• The food and drink sector - what future?

    /Sector Futures provides specialised reports based on the monitoring of existing foresight studies, scenario work, innovation studies and reliable data sources. The third feature in this series on the food and drink sector (January 2005) discusses the future of Europe’s food and drink manufacturing, exploring policy issues that arise from an examination of trends, drivers and scenarios. The landscape for Europe’s food policies for the future will be shaped by the debate on diet, nutrition and health./
  • EMCC dossier on the European railway sector

    /Since the mid-1990s the railway sector has gone through a period of increasingly rapid change. Much of this is down to a growing demand for transport services, a sustained phase of consolidation due to deregulation and industry reforms, and EU enlargement. This EMCC dossier provides a brief analysis of the trends and drivers of change likely to shape future developments within the sector. It also provides an overview of employment, industrial relations and working conditions in the rail transport sector, highlighting developments in five EU Member States - Germany, Italy, the Netherlands, Sweden and the United Kingdom. In addition, a series of links to a variety of relevant information sources complements this dossier./
  • Case studies in the textiles and leather sector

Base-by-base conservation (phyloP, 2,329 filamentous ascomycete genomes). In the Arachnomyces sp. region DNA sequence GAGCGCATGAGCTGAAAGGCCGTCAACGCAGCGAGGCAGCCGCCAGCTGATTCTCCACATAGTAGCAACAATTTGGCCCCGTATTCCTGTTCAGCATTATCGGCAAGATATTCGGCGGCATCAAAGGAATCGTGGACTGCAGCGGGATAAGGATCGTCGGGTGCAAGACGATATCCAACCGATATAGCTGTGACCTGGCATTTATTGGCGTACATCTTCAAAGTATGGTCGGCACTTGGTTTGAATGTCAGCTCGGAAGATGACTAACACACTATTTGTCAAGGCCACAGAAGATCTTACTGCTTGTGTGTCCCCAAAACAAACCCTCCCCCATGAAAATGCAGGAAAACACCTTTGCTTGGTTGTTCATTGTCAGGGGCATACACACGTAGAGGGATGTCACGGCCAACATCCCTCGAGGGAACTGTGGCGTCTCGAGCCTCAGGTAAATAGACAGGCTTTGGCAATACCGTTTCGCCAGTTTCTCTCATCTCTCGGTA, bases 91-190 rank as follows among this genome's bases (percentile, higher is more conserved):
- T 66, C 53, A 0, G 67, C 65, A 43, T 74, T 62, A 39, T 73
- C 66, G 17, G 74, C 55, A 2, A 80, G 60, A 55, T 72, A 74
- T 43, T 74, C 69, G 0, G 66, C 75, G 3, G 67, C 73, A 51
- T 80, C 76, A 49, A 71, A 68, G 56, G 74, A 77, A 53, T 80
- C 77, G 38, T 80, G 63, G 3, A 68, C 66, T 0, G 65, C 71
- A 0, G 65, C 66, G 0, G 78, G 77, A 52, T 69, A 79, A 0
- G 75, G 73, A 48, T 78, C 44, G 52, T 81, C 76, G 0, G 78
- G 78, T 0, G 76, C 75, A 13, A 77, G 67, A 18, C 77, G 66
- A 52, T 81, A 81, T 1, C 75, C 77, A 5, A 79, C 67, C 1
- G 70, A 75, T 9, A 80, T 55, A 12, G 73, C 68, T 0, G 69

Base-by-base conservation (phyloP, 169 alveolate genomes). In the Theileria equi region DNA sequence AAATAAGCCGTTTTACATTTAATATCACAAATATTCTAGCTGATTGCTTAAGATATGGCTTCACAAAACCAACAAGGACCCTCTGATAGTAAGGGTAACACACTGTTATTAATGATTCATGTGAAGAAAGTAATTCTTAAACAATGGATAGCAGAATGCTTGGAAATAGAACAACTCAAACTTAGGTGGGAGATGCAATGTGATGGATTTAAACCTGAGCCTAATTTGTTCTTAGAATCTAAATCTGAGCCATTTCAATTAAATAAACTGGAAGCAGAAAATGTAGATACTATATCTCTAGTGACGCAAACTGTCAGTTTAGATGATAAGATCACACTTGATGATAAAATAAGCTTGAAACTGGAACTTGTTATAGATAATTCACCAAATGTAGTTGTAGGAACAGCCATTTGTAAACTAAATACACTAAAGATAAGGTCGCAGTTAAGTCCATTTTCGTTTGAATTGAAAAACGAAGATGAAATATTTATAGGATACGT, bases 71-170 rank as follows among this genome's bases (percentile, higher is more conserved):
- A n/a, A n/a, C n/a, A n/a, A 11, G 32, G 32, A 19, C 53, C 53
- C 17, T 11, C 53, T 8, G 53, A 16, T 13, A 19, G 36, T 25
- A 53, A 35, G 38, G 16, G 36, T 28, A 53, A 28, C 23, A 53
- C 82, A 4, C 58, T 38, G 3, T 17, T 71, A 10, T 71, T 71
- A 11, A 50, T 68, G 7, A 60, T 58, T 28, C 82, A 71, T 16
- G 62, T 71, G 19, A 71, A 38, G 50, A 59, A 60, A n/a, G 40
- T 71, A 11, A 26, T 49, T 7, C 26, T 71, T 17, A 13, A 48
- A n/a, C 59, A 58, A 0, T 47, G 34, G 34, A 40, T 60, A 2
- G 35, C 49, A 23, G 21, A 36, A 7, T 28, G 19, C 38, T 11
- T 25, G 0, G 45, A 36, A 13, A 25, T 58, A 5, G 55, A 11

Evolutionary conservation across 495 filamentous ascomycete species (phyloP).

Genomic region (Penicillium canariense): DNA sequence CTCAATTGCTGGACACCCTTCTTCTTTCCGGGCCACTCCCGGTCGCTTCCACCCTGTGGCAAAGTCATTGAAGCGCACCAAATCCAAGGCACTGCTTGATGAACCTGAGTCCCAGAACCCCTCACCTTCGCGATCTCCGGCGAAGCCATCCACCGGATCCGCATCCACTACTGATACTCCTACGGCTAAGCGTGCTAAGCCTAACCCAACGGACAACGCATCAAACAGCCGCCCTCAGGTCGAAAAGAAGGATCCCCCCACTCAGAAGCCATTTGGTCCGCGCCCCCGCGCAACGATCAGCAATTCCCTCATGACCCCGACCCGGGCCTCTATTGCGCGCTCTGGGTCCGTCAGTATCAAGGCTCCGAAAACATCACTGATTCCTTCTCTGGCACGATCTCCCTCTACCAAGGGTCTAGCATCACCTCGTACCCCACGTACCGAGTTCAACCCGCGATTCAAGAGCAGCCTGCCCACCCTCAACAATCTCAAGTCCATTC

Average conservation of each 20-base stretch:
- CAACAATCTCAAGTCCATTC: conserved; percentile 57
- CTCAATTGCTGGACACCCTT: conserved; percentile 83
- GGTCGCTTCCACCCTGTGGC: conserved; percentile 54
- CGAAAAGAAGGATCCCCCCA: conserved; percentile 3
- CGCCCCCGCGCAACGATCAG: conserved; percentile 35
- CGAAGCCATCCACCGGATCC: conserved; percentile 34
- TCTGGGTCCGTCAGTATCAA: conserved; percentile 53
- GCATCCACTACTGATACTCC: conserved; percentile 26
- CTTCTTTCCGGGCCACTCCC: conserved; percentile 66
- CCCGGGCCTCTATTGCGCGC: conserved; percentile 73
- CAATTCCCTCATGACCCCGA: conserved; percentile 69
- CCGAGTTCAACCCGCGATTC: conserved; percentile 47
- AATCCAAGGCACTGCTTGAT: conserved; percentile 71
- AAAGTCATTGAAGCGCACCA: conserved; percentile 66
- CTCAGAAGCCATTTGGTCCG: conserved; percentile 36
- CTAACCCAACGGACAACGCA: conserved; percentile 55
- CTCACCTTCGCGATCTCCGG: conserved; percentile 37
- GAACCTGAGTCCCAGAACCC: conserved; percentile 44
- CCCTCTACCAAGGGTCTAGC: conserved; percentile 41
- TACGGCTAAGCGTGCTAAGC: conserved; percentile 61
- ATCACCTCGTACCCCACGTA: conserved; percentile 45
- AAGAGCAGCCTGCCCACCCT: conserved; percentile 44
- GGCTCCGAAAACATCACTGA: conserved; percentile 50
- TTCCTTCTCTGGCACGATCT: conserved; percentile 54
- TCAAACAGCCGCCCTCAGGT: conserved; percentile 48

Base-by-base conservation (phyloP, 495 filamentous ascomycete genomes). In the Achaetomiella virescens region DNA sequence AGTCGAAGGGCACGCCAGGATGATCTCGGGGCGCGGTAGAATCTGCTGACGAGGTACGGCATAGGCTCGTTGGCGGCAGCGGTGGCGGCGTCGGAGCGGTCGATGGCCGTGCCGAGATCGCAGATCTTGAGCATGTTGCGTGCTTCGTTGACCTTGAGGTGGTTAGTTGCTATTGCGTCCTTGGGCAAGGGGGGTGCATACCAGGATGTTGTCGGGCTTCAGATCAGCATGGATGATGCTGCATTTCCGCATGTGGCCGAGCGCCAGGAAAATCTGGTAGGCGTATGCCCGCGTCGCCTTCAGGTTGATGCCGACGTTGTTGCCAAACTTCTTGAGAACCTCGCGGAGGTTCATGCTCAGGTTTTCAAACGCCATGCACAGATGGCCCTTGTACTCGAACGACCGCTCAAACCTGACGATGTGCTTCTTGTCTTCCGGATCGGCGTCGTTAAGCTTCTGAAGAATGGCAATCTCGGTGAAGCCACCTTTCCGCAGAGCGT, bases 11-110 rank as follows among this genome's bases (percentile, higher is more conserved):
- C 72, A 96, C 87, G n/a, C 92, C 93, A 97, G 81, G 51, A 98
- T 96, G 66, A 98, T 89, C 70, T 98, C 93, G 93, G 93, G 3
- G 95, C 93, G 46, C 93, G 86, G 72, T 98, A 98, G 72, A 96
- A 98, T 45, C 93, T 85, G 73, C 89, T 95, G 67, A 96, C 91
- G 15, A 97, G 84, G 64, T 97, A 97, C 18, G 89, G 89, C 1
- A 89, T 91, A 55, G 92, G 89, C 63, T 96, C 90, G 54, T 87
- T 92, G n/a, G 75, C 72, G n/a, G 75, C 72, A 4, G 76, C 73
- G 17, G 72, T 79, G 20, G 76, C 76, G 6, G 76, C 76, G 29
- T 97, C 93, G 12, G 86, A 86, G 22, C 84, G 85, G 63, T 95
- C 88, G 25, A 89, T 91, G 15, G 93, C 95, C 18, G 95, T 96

/As with other mature industry sectors in Europe, the leather and textiles sector has undergone dramatic change over the past twenty years. The EMCC has commissioned eight case studies within the sector in Europe, aimed at showing how change is perceived in different companies. The studies outline how companies in the sector are currently positioning themselves and dealing with the positive and negative effects of change in the face of increasing globalisation and competition./
  • Inclusion of ageing workers: Four company case examples

    The European population is ageing. Measures to reduce the burden of work should be able both to help prevent premature wear and tear on employees who are still young, and to make work easier for older workers. The four company case examples have addressed these issues by rethinking work organisation, adapting working time schedules, training and recruiting older employees. The companies operate in different sectors - electrical, financial services, health and steel - in Denmark, Norway and Sweden.